Besner & Stolz (1999b) 1 46 Initial, Middle, End Gray 31 ms** 1 msns XX XX Congruents Manual

Besner & Stolz (1999b) 2 18 Initial, Middle, End Gray 39 ms*** -1 msns XX XX Congruents Manual

Besner & Stolz (1999b) 3 55 Initial, Middle, End Gray 30 ms ** 20 ms* XX XX Congruents Manual

Besner (2001)   48 Initial, Middle, End White 93 ms** 39 ms** XX XX Congruents Manual

Brown et al. (2002) 1 36 Middle Black 190 ms*
115 ms*
108 ms*
90 ms*
XX
XX
XX
XX
Congruents
Neutral
Vocal

Brown et al. (2002) 2 35 Middle Black 78 ms*
58 ms*
60 ms*
37 ms*
XX
XX
XX
XX
Congruents
Neutral
Manual

Brown et al. (2002) 3 42 Middle Black 108 ms* 72 ms* XX XX Neutral Vocal

Brown et al. (2002) 4 42(idem3) Middle Black 41 ms* 20 ms* XX XX Neutral Manual

Brown et al. (2002) 5 32 Middle Black 50 ms* 33 ms* XX XX Neutral Vocal

Catena et al. (2002) 1 16 Randomly White 52 ms* 8 msns XX XX Neutral pseudohomophones Manual

Danziger et al. (2002) 1 22 All letters
Initial
Middle
End
Gray 52 ms***
XX
XX
XX
XX
25 msns(p<.09)
32ms*
63ms***
XX
XX
XX
XX
XX
XX
XX
XX
“XXXXX” Manual

Danziger et al. (2002) 2 20 All letters
Initial (few letters)
End (few letters)
Gray 39ms***
XX
XX
XX
8 msns
32 ms**
XX
XX
XX
XX
XX
XX
“XXXXX” Manual

Danziger et al. (2002) 3 20 All letters
Initial (few letters)
End (few letters)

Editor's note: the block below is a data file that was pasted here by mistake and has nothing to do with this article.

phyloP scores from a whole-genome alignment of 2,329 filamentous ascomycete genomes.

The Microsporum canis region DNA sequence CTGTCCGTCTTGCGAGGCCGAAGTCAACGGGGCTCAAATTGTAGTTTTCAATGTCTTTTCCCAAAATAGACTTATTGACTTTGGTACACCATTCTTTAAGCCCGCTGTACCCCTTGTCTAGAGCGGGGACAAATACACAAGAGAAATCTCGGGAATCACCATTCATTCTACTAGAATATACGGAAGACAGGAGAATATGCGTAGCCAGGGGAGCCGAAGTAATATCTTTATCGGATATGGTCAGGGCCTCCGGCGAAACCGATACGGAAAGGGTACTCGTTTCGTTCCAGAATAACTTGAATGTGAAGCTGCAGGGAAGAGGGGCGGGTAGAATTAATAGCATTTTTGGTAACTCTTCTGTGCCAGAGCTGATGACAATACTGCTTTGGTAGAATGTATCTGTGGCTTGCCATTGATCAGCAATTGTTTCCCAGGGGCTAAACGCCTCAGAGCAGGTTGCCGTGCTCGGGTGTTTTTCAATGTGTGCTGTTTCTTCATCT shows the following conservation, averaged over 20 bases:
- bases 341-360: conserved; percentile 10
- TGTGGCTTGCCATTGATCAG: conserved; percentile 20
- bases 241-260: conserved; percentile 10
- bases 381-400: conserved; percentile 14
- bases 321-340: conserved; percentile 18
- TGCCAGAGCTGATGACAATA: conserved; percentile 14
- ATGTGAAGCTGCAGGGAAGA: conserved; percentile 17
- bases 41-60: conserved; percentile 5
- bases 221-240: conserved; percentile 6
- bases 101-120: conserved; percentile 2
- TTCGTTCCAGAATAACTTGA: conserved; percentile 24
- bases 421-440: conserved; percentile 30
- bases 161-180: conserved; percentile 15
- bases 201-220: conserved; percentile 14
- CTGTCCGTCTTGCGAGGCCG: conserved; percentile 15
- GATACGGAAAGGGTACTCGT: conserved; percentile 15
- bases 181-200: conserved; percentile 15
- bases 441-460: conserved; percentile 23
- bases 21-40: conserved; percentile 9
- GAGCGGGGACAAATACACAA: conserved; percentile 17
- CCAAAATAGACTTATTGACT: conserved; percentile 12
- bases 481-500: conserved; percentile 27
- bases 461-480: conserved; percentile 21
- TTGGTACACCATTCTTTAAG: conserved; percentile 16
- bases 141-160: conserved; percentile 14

Gray 14 msns
XX
XX
XX
1 msns
29 ms*
XX
XX
XX
XX
XX
XX
“XXXXX” or
“MMMM” or
“WWWWWW” or
“YYYY”
Manual

Küper et al. (2012) 1 24 Initial, Middle, End A single color from the response set 86 ms*** 42 ms*** XX XX Neutral Words Vocal

Küper et al. (2012) 2 24 Initial, Middle, End A single color from the response set 68 ms *** 50 ms*** XX XX Neutral Words Vocal

Manwell et al. (2004) 1 16 Initial, Middle, End A single color from the response set 149 ms*** 49 ms*** 28 ms** 7 msns Neutral Words Vocal

Manwell et al. (2004) na ª 16 Initial, Middle, End Gray nd nd nd 18 ms** Neutral Words Vocal

Marmurek (2003) 1a 30 Initial, Middle, End Gray 43 ms*** 18 ms* XX XX non-words (idem Besner et al.1997) Manual

Marmurek (2003) 1b 30 Initial, Middle, End Gray 47 ms*** 42 ms*** XX XX non-words (idem Besner et al. 1997) Vocal

Marmurek (2003) 2 48 Initial, Middle, End Gray 65 ms*** 31 ms*** XX XX non-words (idem Besner et al. 1997) Vocal

Monahan (2001) 1 64 Initial, Middle, End Gray 77 ms* 52 ms* XX XX Congruents Manual

Monahan (2001) 2 64 Initial, Middle, End Gray 55 ms* 42 ms* XX XX Congruents Manual

Monahan (2001) 4 57 Initial, Middle, End Gray 78 ms* 63 ms* XX XX Neutral Words Manual

Monahan (2001) 5 63 Initial, Middle, End Gray 83 ms*
75 ms*
59 ms*